How the Cambridge chip and PIN attack works

A look at the technical side of chip-and-PIN transactions, including an outline of how Cambridge University researchers hacked the system
Written by Rupert Goodwins, Contributor on

Cambridge University researchers have uncovered a major security flaw in chip and PIN, the UK's standard payment card system.

Chip and PIN uses a smartcard with a processor and memory to verify its own identity and that of its owner to a terminal belonging to a merchant. It is based on the EMV — Europay, MasterCard, Visa — protocol, and has been adopted practically universally within the UK for most retail card-based transactions.

The card itself runs part of the protocol on an embedded secure processor, meaning that certain secrets never leave it and are not readable from outside, no matter what.

In use, a chip-and-PIN transaction is started when the cardholder puts their card into a terminal. After verifying the card, the terminal asks for a short personal identification number, and when it receives a valid PIN, the transaction takes place.

There is no need for the card to leave the holder's control, making it very hard for dishonest merchant staff to steal details; and the PIN need be known to nobody but the holder, rendering a lost or stolen card of no use — unless EMV is itself vulnerable.

There are three stages to an EMV transaction: card authentication, cardholder verification and transaction authorisation.

Card authentication
Card authentication starts when the card is put into the terminal. The terminal asks the card for a list of applications it can support — there can be many different applications, with different keys, on one card. The terminal then selects an appropriate application and tells the card which options it wants to run.

Following that, the terminal reads the card details from the chip, which include account numbers, expiry date and information such as which methods of cardholder verification the card supports. There are also various digital signatures available from the card, depending on which variant of the protocol is in use.

Once the card has provided verifiable signed records and appropriate capabilities, the terminal is satisfied with its authenticity, and attention turns to the cardholder.

Cardholder verification
Cardholder verification starts with the card and the terminal negotiating what sort of verification is appropriate. Depending on a number of factors, including the size and nature of the transaction, the terminal picks one method from the Cardholder Verification Method (CVM) list previously provided by the card.

The CVM also specifies what should happen if verification fails: whether the transaction should be aborted or another method tried.

Most cards examined by Cambridge University security researchers in a hacking experiment had only three verification options: PIN, signature or no authentication. In theory, a terminal can tell the merchant to check the signature if the PIN fails; in practice, most failed PIN verifications terminate the transaction.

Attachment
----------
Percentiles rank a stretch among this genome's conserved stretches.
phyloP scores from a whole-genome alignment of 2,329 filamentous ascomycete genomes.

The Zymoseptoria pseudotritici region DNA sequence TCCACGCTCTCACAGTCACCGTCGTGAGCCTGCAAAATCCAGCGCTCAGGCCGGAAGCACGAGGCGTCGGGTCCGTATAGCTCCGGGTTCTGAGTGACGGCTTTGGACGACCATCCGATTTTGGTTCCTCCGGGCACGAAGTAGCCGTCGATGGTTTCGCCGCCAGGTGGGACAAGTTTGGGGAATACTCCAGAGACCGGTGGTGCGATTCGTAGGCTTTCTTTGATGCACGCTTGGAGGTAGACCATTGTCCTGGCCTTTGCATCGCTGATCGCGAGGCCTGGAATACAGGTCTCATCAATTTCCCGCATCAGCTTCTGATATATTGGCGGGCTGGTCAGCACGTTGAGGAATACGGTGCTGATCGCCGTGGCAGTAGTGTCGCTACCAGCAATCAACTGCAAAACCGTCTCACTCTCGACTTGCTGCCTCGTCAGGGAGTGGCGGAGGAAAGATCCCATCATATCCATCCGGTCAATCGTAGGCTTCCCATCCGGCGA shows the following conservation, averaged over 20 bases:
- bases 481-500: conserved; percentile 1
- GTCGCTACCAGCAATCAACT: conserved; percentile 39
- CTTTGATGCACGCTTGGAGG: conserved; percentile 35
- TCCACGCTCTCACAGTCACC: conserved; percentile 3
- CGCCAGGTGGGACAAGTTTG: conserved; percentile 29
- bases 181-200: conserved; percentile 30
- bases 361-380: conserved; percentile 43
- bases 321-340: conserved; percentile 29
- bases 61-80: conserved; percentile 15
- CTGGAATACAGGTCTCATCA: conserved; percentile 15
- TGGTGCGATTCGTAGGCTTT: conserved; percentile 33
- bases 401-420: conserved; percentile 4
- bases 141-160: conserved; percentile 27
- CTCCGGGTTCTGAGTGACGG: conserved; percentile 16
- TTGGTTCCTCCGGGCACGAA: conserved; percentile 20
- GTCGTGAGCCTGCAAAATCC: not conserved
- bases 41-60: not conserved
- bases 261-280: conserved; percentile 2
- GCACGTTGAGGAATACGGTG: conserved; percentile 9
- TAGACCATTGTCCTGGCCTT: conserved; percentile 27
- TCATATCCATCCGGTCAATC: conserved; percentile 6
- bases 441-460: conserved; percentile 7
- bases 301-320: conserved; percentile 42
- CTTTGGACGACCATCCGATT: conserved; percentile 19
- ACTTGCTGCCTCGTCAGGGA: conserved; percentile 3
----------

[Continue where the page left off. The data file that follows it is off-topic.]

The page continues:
If PIN is chosen, the terminal asks the cardholder to enter the number. This is sent to the card, which compares it to its internal (and never revealed) PIN.

A match, and the card returns the hexadecimal code 0x9000. A failure, and the card returns 0x63Cn, where 'n' is the number of further attempts possible before the card locks up. However, the terminal does not authenticate that the response itself actually comes from the card it thinks it is talking to.

Transaction authorisation
Transaction authorisation follows. Here, the terminal asks the card to encrypt the transaction details, using various bits of data supplied by the terminal itself. The card can reject the transaction, or it can allow it — in which case, it generates a cryptogram that is sent to the financial institution.

After various checks on the card's validity, the likelihood of the transaction being fraudulent and there being enough credit available for the transaction, the institution sends back a response code telling the terminal and card what to do next, plus another cryptogram. These are sent via the terminal to the card, which checks them for validity.

The terminal then tells the card and the card issuer that the transaction is authorised, and keeps a copy of the transaction. At this point, it normally prints a receipt too, with details of the transaction and the verification method.

The Cambridge researchers' man-in-the-middle attack takes advantage of the fact that the real card does not know which form of verification succeeded, just that the terminal does not think that a PIN verification failed. The terminal does not know that the real card never received a PIN to verify, because the fake card in the middle issued an 0x9000 success code.

The terminal reports success; the real card assumes that was due to a non-PIN verification. Although the card may then report to the terminal that the verification was not via PIN, this is in a format that is not specified in the standard, so the terminal cannot tell.

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